Mr. Obama did not relent. He had an economic rationale for stabilizing a dysfunctional health system, but he also “saw what Teddy called the moral issue,” Victoria Reggie Kennedy, Senator Edward M. Kennedy’s widow, said in an interview, referring to her husband. For those who wondered what Mr. Obama really believed in, universal health coverage seemed to be the answer.
As the brutal fight continued, the president sacrificed more and more in its name: an overhaul of energy and environmental laws, greater focus on economic issues, some of his own popularity and that of House Democrats, who eventually lost their hard-won majority. “Michelle and I are perfectly comfortable if we’re only here one term if we feel like we really accomplished something,” he told aides.
That declaration sounds different today. Mitt Romney, the presumptive Republican presidential nominee, uses “Obamacare” as an epithet and applause line, promising outright repeal if he wins. A few years ago, the health care law seemed a reason for Mr. Obama to risk losing re-election, former aides said. Now, it is a reason he feels he must win re-election.
As he awaits the decision, Mr. Obama has no more knowledge of or influence on it than any of the other lawyers handicapping the odds in Washington bars and boardrooms.
The former law professor turned president is scathing about the argument that the mandate violates the Constitution, saying it has no merit whatsoever. Sometimes, to the nervousness of advisers, he says as much in public; a few days after oral arguments, he laid down a gauntlet for the Supreme Court, all but saying that striking down the law would be politically motivated judicial activism. (He later softened his statement.)
“To have a voice as profound as the Supreme Court say it’s unconstitutional,” said Jonathan Gruber, an economist at the Massachusetts Institute of Technology who was an adviser on the law, would be “bad news all around.”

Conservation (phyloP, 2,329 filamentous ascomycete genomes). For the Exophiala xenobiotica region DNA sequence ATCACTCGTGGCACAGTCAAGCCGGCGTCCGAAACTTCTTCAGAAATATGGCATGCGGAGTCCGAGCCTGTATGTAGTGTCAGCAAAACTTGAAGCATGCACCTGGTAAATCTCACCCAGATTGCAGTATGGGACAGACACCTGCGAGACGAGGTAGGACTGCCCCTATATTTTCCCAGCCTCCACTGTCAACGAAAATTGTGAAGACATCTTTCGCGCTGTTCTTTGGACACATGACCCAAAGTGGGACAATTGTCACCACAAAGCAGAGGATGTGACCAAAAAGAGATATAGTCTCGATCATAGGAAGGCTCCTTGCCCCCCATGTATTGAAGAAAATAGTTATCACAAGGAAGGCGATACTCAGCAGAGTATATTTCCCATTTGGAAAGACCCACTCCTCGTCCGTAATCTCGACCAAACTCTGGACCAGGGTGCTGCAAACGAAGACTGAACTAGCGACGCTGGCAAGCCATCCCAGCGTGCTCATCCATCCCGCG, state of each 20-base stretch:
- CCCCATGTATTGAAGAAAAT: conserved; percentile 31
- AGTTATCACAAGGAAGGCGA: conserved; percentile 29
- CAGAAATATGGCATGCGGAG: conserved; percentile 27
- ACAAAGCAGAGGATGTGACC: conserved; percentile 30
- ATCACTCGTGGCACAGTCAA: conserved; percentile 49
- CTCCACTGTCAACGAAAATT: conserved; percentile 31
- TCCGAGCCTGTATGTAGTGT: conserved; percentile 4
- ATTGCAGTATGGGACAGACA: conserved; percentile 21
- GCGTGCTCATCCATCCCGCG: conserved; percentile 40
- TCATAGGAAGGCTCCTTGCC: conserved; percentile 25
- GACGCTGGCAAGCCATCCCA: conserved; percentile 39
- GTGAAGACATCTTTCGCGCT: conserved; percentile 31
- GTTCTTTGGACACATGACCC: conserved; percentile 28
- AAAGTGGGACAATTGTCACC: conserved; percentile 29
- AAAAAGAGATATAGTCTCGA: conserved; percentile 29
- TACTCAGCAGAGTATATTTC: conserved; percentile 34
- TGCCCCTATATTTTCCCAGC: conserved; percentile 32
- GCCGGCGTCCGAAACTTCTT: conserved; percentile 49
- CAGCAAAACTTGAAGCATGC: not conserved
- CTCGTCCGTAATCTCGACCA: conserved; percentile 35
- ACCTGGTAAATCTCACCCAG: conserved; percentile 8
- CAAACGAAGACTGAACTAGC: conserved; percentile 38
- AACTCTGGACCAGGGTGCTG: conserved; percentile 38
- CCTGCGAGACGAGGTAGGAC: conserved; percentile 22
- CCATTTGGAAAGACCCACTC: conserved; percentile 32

But there are clues that Mr. Obama is privately grappling with both the potential loss of universal health care and how much of it he might be able to restore. At a recent fund-raiser in Manhattan, he rattled off a second-term agenda, and along with tax reform and immigration, he mentioned coming back to health care, to work around a negative ruling. His tone was matter-of-fact, one attendee said.
If the court strikes down the mandate and Mr. Obama wins in November, he could face one last version of his perpetual choice on health care: would he settle, learning to live with a sharply edited law? (Given that Republicans see the bill as a signature piece of big-government overreach, he might have no choice.) Or would he expend yet more precious capital on health care?
Ezekiel Emanuel, Rahm’s brother and a former health adviser to the president, predicted the second path. “Too much of the president’s legacy — and the good of the country — is tied up with this,” he said.
The final result on health care, then, will help determine whether Mr. Obama is the game-changing president he aspired to be.
“This is his singular policy achievement,” said Barry Friedman, a law professor at New York University who wrote a brief supporting the law. “So there’s a palpable pain in having this go down.”
Though the White House continues to maintain official silence on contingency plans, Mr. Obama hinted at his thinking a few weeks ago. “In my first term, we passed health care reform,” he began a joke at the White House Correspondents Dinner in April. “In my second term, I guess I’ll pass it again.”